Presented By O'Reilly and Cloudera
Make Data Work
Feb 17–20, 2015 • San Jose, CA

Humanizing Data - Building Systems and Interfaces for Domain Experts

Ari Gesher (Kairos Aerospace), James Thompson (Palantir Technologies)
4:00pm–4:40pm Thursday, 02/19/2015
Design & Interfaces
Location: LL21 E/F
Average rating: ****.
(4.90, 10 ratings)

Big data technologies have seen explosive growth, and the scale problem that originally defined the genre have been largely solved by a robust ecosystem of technologies and vendors that have commodified large-scale data processing.

But interfaces have lagged far behind – the state of the art in today’s big data world is replicating the functionality of the spreadsheet or the SQL query on top of vastly more data. While it’s true that one does not need to be a programmer to use these technologies anymore, the more advanced querying interfaces still lack the ability to clearly model the real-world phenomena that the data in these systems represent – not only at the user interface level, but even at the data model level. The upshot of this is that the pool of potential users for these systems – while larger than in the early days of Hadoop – is still a fairly small pool of technically focused analysts.

What’s lost in all of this is the ability for the people who know the most about the problems these systems are built to solve to interact directly with the data in a form that’s not just recognizable to them, but also allows them to efficiently manipulate, query, and collaborate around that data to get their most important work done.

And ironically, much of the dreaming that goes into the UX of theoretical systems tends to imagine that the right interface is something out of a science fiction movie – large, flashy, complex, and operated by an expert user.

Designing Systems for Humans

In our talk, we’ll be looking at the entire architecture of these sorts of systems from the ground up, talking about the design choices made at each level of the stack – from low-level data integration, intermediate modeling, data platform. More importantly, how these decisions bubble up to drive the art of the possible and efficient in user interfaces.

In the final section, lead designer James Thompson will delve into modern big data interfaces, preconceived notions that are way off, and what it takes to build an interface that people will actually use and love.

Photo of Ari Gesher

Ari Gesher

Kairos Aerospace

Ari Gesher is a senior software engineer and Engineering Ambassador at Palantir Technologies. He is co-authoring the upcoming book, Architecture of Privacy, about building data systems that responsibly handle sensitive data.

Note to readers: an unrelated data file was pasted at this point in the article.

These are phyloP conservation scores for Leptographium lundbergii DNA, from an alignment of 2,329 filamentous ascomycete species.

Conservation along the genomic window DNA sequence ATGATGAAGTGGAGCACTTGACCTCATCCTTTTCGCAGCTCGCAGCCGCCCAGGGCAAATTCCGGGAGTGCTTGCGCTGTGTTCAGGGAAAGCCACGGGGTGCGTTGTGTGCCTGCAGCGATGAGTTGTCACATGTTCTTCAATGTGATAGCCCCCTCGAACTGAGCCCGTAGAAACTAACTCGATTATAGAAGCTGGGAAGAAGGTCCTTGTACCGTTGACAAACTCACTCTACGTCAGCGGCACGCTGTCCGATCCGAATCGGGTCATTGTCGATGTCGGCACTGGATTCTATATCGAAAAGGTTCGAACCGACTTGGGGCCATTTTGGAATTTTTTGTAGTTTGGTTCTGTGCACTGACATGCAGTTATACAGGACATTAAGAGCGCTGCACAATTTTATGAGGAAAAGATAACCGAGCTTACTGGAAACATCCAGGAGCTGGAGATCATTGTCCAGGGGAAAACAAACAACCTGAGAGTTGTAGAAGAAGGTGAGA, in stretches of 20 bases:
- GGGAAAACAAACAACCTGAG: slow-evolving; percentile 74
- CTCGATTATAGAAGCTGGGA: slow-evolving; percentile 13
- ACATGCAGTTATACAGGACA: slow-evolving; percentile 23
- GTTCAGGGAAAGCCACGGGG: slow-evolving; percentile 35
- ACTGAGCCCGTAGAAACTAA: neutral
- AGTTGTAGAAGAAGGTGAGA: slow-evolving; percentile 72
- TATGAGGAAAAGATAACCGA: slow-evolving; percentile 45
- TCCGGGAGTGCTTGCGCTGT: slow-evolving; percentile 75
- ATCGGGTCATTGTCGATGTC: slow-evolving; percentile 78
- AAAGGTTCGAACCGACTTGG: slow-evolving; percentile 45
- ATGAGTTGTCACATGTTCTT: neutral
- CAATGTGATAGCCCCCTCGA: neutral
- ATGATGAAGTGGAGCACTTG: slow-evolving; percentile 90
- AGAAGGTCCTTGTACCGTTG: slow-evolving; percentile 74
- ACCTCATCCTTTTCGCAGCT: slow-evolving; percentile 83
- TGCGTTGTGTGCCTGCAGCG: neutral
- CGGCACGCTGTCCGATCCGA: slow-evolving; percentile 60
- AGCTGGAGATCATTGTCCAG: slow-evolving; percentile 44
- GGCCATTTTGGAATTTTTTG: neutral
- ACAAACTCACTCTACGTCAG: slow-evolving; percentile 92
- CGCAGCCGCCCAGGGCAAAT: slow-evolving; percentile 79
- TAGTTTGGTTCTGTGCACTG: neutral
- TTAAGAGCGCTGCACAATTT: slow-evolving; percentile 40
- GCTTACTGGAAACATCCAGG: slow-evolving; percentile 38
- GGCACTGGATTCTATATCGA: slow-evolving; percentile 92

At Palantir Technologies, Ari has split his time between working as a design prototyper for the user interface team, a backend engineer on Palantir’s analysis platform, thinking and writing about Palantir’s vision for human-driven information data systems, and moonlighting on both Palantir’s Privacy and Civil Liberties team and Philanthropic engineering team. His current role involves understanding and discussing Palantir’s role in the world of analytics, big data, the future of technology, and it’s impact on the world.

An alumnus of the University of Illinois computer science department, Ari has worked in the software industry for the past fifteen years, including a stint as the lead engineer for the open source software archive.

Ari often speaks on the topic of big data and the limits of automated decision making. Recently, he’s spoken at GigaOm Structure, MIT’s Technology Review’s EmTech Conference, Harvard Business School, the Institute for the Future’s Tech Horizons Conference, the Economist Future Technologies Summit, and PayPal’s TechXploration series.

James Thompson

Palantir Technologies

Hello, I am James. I’m 29, live in San Francisco, and work in tech. I grew up pretty modestly in small towns in FL and WV, read a lot of books on astrophysics and human evolution, got a degree in aerospace, and went to Stanford as an NSF Fellow.

People describe me as curious, creative, and a little crazy. My résumé calls me a product manager, a designer, and an engineer. I see myself as more of a scientist.

Today, I work at the intersection of people and data at Palantir, where I help design and manage products that straight-up blow my mind. We mold messy, complex, raw data into a narrative that ordinary people can read as easily as a Sunday comic—I call this humanizing data. I am endlessly inspired by my colleagues.